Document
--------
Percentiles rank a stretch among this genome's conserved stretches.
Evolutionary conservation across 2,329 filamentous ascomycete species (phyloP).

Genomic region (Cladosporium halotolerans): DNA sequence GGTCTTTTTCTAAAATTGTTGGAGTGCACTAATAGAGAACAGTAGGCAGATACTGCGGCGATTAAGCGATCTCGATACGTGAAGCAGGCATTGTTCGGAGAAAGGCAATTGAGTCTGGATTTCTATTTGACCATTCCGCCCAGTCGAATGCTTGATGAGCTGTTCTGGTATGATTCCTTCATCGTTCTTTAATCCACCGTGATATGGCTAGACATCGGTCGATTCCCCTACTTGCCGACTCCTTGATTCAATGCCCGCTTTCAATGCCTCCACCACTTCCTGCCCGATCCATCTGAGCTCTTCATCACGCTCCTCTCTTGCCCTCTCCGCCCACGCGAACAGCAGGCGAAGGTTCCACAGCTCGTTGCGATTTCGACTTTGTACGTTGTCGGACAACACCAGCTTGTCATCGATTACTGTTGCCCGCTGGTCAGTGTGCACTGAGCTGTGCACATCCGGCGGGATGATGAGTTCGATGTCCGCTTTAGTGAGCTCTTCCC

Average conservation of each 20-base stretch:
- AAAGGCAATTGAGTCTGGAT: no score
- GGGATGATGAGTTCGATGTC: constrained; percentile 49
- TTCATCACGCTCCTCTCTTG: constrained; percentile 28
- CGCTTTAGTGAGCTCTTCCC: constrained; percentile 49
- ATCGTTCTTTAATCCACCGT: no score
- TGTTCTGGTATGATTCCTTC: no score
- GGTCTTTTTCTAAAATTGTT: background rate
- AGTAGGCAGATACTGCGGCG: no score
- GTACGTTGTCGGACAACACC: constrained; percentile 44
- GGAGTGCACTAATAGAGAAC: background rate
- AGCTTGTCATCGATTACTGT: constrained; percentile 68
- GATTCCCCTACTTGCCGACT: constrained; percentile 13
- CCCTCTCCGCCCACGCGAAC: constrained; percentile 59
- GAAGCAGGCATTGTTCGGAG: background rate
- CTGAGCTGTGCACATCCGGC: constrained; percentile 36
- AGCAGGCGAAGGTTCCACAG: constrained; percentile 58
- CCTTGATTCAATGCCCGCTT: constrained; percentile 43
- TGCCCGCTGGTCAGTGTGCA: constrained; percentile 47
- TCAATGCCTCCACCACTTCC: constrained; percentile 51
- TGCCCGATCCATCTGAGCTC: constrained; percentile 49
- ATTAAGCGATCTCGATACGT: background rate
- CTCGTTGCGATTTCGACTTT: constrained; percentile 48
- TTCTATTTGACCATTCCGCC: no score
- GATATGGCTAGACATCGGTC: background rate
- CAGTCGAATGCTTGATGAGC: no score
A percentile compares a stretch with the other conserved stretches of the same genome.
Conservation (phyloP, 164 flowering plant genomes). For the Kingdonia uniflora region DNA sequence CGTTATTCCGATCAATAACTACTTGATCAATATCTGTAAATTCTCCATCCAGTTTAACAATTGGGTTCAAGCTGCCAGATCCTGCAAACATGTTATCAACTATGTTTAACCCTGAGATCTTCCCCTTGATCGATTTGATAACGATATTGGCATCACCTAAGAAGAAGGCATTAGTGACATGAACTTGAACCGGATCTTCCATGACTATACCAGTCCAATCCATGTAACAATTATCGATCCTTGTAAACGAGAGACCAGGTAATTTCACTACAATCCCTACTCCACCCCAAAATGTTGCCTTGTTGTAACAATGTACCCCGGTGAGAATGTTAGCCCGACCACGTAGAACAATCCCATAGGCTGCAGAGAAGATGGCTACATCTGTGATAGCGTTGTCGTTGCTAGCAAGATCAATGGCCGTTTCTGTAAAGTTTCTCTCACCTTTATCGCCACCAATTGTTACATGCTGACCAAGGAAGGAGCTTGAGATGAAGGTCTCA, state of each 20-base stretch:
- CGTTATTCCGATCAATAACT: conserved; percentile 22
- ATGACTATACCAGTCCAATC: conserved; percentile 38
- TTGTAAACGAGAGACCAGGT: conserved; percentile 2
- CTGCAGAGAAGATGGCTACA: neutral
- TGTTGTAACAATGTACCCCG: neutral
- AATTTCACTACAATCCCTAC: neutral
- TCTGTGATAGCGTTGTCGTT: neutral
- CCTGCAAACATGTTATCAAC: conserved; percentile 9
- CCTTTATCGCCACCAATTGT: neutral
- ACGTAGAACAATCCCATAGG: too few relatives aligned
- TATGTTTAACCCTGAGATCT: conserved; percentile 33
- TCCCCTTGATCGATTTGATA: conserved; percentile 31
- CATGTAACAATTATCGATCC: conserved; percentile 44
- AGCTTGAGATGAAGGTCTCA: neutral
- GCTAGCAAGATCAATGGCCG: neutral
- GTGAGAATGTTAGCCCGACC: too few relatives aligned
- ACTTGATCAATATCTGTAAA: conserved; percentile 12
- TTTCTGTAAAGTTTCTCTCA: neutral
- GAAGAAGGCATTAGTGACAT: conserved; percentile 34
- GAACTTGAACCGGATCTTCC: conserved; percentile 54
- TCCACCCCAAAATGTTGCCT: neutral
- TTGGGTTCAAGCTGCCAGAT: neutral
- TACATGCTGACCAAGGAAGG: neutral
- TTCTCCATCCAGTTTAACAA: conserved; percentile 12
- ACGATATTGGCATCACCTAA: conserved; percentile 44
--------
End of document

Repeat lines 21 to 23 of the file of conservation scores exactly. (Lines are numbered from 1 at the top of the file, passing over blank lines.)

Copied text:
- CCTTGATTCAATGCCCGCTT: constrained; percentile 43
- TGCCCGCTGGTCAGTGTGCA: constrained; percentile 47
- TCAATGCCTCCACCACTTCC: constrained; percentile 51